OLDSMAR — A funny thing happened while Gabby McGee worked on a historic district designation for downtown Oldsmar.
"I fell in love with the history of the city," said the 27-year-old City Council member and owner of a 1918 Craftsman bungalow.
She's inviting the community to do the same.
On Sunday, McGee will narrate a walking tour to showcase the history and architecture of downtown Oldsmar. The tour begins at 10 a.m. at 101 State St., where the Oldsmar Historical Society and the City Council chambers are headquartered.
The recently restored structure, built in 1918, boasts an Italian white glazed brick façade. It's the only building in the state with such an exterior, according to McGee, and, "the oldest commercial building still standing in Oldsmar."
Inside, visitors will view an assortment of early artifacts, including a mammoth's molar found in Oldsmar. Old photos and renderings detail the city's early beginnings, when founding father and inventor of the Oldsmobile Ransom Eli Olds decided to turn the untamed land at the top of Tampa Bay into a community for the working man.
The tour is free, but donations are encouraged as this walk — one of several McGee leads during the cooler months — will benefit the American Cancer Society's Relay for Life and the Oldsmar Historical Society. It will cover a four-block radius and is expected to last an hour and a half.
Walkers will pass homes that once sheltered the city's first mayor, one of the first teachers, the president of the Oldsmar Bank, and Louis London, brother of author Jack London (who wrote Call of the Wild).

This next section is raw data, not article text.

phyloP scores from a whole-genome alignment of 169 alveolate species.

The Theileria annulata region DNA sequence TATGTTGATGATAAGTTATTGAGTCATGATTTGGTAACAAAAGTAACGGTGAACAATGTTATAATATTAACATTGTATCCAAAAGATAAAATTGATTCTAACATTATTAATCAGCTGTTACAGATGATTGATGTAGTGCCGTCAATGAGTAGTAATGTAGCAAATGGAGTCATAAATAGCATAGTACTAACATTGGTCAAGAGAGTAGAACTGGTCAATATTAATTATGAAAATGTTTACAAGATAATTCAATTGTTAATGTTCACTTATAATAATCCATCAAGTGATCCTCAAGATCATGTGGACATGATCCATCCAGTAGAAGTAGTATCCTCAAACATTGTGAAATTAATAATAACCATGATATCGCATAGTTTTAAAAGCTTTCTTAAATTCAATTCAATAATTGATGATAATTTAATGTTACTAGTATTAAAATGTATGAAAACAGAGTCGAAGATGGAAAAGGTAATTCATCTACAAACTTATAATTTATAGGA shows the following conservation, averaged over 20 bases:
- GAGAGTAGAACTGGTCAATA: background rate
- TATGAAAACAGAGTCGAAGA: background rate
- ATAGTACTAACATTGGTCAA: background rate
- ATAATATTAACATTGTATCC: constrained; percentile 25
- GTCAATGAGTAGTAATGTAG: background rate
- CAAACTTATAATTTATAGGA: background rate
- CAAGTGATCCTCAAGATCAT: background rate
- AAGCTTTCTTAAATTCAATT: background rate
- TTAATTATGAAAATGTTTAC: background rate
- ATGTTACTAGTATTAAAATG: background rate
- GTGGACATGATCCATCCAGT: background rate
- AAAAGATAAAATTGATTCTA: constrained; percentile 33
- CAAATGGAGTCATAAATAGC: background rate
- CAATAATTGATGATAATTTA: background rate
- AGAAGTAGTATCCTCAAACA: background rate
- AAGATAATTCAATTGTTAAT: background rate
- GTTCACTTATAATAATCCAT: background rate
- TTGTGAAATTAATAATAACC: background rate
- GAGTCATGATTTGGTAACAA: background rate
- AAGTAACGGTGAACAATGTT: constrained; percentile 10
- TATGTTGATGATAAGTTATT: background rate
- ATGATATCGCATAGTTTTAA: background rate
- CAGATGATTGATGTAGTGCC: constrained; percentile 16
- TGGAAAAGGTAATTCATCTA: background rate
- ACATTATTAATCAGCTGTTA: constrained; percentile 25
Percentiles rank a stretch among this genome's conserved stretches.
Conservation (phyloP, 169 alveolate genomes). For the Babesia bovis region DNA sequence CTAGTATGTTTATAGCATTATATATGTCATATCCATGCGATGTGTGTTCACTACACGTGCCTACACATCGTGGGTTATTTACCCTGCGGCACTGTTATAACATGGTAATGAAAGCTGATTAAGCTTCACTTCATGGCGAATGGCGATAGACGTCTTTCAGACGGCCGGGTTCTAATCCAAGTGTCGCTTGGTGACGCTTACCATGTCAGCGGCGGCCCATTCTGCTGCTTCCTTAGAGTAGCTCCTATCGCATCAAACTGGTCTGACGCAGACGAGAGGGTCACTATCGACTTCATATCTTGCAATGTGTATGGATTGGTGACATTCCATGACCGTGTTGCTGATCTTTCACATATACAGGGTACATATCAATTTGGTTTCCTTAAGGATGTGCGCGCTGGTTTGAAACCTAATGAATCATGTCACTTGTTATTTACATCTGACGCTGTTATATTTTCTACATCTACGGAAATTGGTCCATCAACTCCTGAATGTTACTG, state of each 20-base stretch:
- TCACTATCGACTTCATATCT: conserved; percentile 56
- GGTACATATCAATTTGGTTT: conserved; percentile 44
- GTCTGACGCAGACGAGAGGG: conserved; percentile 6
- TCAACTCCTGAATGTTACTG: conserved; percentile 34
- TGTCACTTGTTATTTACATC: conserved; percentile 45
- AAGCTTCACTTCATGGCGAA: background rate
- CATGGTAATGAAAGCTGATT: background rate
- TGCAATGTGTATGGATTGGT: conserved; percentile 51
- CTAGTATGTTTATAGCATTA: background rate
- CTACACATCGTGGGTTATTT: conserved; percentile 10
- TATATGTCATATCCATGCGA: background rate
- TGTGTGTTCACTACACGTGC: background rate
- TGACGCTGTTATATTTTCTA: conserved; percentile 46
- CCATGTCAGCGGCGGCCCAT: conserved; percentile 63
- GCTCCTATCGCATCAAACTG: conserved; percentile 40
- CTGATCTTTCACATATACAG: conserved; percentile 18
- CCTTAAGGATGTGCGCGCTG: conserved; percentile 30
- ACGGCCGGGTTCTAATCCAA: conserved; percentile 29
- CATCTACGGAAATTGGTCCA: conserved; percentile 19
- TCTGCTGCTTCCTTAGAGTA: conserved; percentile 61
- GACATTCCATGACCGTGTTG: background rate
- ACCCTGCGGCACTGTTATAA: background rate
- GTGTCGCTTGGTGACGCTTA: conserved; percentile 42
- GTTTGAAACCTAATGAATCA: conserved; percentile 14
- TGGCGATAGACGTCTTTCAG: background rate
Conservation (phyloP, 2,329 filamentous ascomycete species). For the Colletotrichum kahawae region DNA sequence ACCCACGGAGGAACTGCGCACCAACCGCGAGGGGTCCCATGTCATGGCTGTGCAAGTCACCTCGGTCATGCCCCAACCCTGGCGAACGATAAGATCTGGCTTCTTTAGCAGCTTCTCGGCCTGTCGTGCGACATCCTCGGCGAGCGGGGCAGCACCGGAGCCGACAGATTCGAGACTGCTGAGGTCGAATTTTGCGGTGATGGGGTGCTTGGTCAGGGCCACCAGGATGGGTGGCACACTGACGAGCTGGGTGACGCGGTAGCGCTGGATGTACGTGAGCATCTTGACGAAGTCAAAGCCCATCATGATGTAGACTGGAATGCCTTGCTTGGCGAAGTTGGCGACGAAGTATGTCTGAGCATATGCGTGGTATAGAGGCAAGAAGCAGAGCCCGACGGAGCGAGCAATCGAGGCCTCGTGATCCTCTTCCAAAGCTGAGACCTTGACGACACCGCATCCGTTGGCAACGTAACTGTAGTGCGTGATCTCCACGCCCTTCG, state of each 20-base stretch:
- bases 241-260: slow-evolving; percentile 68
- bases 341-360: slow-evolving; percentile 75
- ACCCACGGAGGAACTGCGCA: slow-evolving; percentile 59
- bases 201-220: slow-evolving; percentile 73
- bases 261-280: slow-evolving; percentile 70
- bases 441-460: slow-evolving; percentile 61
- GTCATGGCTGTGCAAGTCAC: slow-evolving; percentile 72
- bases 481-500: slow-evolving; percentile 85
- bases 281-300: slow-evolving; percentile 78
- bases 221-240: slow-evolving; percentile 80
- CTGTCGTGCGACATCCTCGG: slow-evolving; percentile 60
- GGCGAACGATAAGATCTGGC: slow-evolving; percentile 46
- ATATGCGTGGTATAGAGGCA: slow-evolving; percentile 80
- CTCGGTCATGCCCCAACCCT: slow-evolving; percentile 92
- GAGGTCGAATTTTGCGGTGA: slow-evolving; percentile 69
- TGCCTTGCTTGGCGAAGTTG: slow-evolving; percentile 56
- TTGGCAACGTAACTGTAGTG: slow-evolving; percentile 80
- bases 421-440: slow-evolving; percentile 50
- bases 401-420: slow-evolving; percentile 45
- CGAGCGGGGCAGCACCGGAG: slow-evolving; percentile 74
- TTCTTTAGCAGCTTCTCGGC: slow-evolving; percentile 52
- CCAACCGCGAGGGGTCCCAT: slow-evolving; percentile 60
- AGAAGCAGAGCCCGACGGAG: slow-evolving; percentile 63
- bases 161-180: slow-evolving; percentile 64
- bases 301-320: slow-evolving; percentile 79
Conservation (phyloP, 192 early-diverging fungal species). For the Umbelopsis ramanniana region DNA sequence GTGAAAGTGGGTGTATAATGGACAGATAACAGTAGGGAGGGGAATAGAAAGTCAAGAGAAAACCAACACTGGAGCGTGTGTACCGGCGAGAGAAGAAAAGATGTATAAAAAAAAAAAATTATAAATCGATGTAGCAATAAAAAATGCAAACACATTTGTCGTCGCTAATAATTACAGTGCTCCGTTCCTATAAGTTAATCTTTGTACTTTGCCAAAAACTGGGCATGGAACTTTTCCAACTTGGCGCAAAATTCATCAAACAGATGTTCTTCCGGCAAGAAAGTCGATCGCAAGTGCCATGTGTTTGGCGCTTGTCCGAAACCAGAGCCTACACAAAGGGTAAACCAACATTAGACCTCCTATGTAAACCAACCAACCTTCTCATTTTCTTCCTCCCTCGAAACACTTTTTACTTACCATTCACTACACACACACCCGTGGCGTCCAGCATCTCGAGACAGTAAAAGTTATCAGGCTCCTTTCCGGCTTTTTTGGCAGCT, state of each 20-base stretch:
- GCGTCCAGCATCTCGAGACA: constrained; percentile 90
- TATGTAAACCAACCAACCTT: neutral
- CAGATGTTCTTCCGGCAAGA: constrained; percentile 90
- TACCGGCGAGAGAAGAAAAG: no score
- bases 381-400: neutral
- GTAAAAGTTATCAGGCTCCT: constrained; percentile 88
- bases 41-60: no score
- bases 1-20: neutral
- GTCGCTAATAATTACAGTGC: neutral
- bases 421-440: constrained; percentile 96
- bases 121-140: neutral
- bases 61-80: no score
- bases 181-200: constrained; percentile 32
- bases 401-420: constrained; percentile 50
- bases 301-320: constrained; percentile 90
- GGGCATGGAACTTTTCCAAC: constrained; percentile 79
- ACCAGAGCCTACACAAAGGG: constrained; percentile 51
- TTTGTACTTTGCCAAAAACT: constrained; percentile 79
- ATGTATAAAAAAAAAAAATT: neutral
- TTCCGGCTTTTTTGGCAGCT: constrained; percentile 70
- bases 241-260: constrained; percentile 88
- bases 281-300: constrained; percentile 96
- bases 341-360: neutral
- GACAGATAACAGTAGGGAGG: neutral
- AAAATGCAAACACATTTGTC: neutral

One residence on Jefferson Avenue housed the city's original white grammar school; a 1918 frame vernacular building on Exeter Street is home to the Woman's Club of Oldsmar.
Tour participants will learn that Olds designed the wide city streets to be like the spokes of a wheel, leading from downtown to the bay, where a 1,000-foot pier stretched into the waters. A casino was a popular place back then.
Three homes will be open for viewing during Sunday's tour: two 1918 R.E. Olds Farms Company bungalows and the largest historical home in the city, a 1920s pink Mediterranean.
McGee has been working to get the area designated as a National Historic District for a couple of years now, filling out forms, taking photos of contributing structures, writing summaries and plotting out structures on a map.
It's a labor of love. She says a historic district will provide official recognition to the community, raise property values, and provide access to potential tax incentives and grants. Once a historic district nomination is sent to the State Preservation Office, it can take up to another year before it results in a final designation, she said.